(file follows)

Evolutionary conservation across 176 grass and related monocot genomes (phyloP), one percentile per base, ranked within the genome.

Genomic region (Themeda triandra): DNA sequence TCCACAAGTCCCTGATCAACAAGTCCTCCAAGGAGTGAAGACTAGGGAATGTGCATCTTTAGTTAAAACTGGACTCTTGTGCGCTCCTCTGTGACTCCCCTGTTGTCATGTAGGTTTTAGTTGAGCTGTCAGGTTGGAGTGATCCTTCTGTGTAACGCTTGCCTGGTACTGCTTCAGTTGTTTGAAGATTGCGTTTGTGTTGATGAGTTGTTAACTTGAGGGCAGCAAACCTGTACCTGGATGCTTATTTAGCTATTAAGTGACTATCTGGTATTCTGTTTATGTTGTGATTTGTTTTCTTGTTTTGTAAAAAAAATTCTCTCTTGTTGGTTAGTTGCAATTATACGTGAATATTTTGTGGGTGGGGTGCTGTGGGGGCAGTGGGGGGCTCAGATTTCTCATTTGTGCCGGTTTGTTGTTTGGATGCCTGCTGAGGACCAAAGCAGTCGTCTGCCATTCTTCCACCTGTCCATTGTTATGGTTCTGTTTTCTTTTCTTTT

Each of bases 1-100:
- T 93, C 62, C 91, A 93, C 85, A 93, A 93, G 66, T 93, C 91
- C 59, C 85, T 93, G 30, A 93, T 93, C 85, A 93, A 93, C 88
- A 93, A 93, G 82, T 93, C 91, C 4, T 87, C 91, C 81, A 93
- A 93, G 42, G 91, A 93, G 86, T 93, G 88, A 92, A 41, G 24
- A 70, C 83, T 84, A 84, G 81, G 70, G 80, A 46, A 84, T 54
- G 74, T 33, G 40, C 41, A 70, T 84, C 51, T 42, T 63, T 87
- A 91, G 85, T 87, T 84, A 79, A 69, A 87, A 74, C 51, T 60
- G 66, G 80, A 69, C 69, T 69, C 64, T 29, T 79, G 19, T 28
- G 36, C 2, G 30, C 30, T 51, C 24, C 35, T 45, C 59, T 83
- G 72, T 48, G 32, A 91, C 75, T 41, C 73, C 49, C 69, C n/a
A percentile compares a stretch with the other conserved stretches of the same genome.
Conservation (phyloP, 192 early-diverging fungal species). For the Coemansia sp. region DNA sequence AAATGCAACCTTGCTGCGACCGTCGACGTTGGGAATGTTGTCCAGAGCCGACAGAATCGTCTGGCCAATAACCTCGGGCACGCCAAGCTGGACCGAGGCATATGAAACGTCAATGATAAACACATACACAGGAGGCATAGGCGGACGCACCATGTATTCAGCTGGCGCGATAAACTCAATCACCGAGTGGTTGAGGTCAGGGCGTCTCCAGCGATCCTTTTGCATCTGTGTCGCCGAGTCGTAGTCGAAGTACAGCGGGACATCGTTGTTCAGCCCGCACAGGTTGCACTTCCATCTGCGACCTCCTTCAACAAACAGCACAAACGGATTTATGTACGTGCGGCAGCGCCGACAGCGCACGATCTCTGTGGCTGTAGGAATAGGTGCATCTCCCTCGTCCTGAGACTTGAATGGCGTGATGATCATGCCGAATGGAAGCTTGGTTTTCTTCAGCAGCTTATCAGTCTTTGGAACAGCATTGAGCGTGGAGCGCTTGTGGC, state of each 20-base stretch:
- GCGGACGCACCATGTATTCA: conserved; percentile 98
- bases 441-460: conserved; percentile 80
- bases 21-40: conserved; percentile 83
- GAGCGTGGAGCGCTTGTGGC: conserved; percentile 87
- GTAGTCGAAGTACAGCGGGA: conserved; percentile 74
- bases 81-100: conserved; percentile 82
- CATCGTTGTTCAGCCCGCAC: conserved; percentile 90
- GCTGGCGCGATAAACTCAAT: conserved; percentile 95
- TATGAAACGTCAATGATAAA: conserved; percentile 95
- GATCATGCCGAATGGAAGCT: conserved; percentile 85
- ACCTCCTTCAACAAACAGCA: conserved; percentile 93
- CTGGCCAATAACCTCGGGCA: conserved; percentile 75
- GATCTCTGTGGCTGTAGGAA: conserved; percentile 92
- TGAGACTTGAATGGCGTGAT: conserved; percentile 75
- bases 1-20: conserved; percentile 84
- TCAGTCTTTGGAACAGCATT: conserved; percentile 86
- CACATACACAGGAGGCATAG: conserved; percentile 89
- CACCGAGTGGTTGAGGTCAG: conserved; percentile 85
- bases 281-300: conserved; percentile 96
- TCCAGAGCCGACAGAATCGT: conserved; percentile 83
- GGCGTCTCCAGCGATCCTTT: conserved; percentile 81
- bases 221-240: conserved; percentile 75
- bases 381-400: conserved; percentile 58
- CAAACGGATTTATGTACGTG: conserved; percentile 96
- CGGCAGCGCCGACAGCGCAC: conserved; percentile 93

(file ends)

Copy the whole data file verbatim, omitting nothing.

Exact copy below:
Evolutionary conservation across 176 grass and related monocot genomes (phyloP), one percentile per base, ranked within the genome.

Genomic region (Themeda triandra): DNA sequence TCCACAAGTCCCTGATCAACAAGTCCTCCAAGGAGTGAAGACTAGGGAATGTGCATCTTTAGTTAAAACTGGACTCTTGTGCGCTCCTCTGTGACTCCCCTGTTGTCATGTAGGTTTTAGTTGAGCTGTCAGGTTGGAGTGATCCTTCTGTGTAACGCTTGCCTGGTACTGCTTCAGTTGTTTGAAGATTGCGTTTGTGTTGATGAGTTGTTAACTTGAGGGCAGCAAACCTGTACCTGGATGCTTATTTAGCTATTAAGTGACTATCTGGTATTCTGTTTATGTTGTGATTTGTTTTCTTGTTTTGTAAAAAAAATTCTCTCTTGTTGGTTAGTTGCAATTATACGTGAATATTTTGTGGGTGGGGTGCTGTGGGGGCAGTGGGGGGCTCAGATTTCTCATTTGTGCCGGTTTGTTGTTTGGATGCCTGCTGAGGACCAAAGCAGTCGTCTGCCATTCTTCCACCTGTCCATTGTTATGGTTCTGTTTTCTTTTCTTTT

Each of bases 1-100:
- T 93, C 62, C 91, A 93, C 85, A 93, A 93, G 66, T 93, C 91
- C 59, C 85, T 93, G 30, A 93, T 93, C 85, A 93, A 93, C 88
- A 93, A 93, G 82, T 93, C 91, C 4, T 87, C 91, C 81, A 93
- A 93, G 42, G 91, A 93, G 86, T 93, G 88, A 92, A 41, G 24
- A 70, C 83, T 84, A 84, G 81, G 70, G 80, A 46, A 84, T 54
- G 74, T 33, G 40, C 41, A 70, T 84, C 51, T 42, T 63, T 87
- A 91, G 85, T 87, T 84, A 79, A 69, A 87, A 74, C 51, T 60
- G 66, G 80, A 69, C 69, T 69, C 64, T 29, T 79, G 19, T 28
- G 36, C 2, G 30, C 30, T 51, C 24, C 35, T 45, C 59, T 83
- G 72, T 48, G 32, A 91, C 75, T 41, C 73, C 49, C 69, C n/a
A percentile compares a stretch with the other conserved stretches of the same genome.
Conservation (phyloP, 192 early-diverging fungal species). For the Coemansia sp. region DNA sequence AAATGCAACCTTGCTGCGACCGTCGACGTTGGGAATGTTGTCCAGAGCCGACAGAATCGTCTGGCCAATAACCTCGGGCACGCCAAGCTGGACCGAGGCATATGAAACGTCAATGATAAACACATACACAGGAGGCATAGGCGGACGCACCATGTATTCAGCTGGCGCGATAAACTCAATCACCGAGTGGTTGAGGTCAGGGCGTCTCCAGCGATCCTTTTGCATCTGTGTCGCCGAGTCGTAGTCGAAGTACAGCGGGACATCGTTGTTCAGCCCGCACAGGTTGCACTTCCATCTGCGACCTCCTTCAACAAACAGCACAAACGGATTTATGTACGTGCGGCAGCGCCGACAGCGCACGATCTCTGTGGCTGTAGGAATAGGTGCATCTCCCTCGTCCTGAGACTTGAATGGCGTGATGATCATGCCGAATGGAAGCTTGGTTTTCTTCAGCAGCTTATCAGTCTTTGGAACAGCATTGAGCGTGGAGCGCTTGTGGC, state of each 20-base stretch:
- GCGGACGCACCATGTATTCA: conserved; percentile 98
- bases 441-460: conserved; percentile 80
- bases 21-40: conserved; percentile 83
- GAGCGTGGAGCGCTTGTGGC: conserved; percentile 87
- GTAGTCGAAGTACAGCGGGA: conserved; percentile 74
- bases 81-100: conserved; percentile 82
- CATCGTTGTTCAGCCCGCAC: conserved; percentile 90
- GCTGGCGCGATAAACTCAAT: conserved; percentile 95
- TATGAAACGTCAATGATAAA: conserved; percentile 95
- GATCATGCCGAATGGAAGCT: conserved; percentile 85
- ACCTCCTTCAACAAACAGCA: conserved; percentile 93
- CTGGCCAATAACCTCGGGCA: conserved; percentile 75
- GATCTCTGTGGCTGTAGGAA: conserved; percentile 92
- TGAGACTTGAATGGCGTGAT: conserved; percentile 75
- bases 1-20: conserved; percentile 84
- TCAGTCTTTGGAACAGCATT: conserved; percentile 86
- CACATACACAGGAGGCATAG: conserved; percentile 89
- CACCGAGTGGTTGAGGTCAG: conserved; percentile 85
- bases 281-300: conserved; percentile 96
- TCCAGAGCCGACAGAATCGT: conserved; percentile 83
- GGCGTCTCCAGCGATCCTTT: conserved; percentile 81
- bases 221-240: conserved; percentile 75
- bases 381-400: conserved; percentile 58
- CAAACGGATTTATGTACGTG: conserved; percentile 96
- CGGCAGCGCCGACAGCGCAC: conserved; percentile 93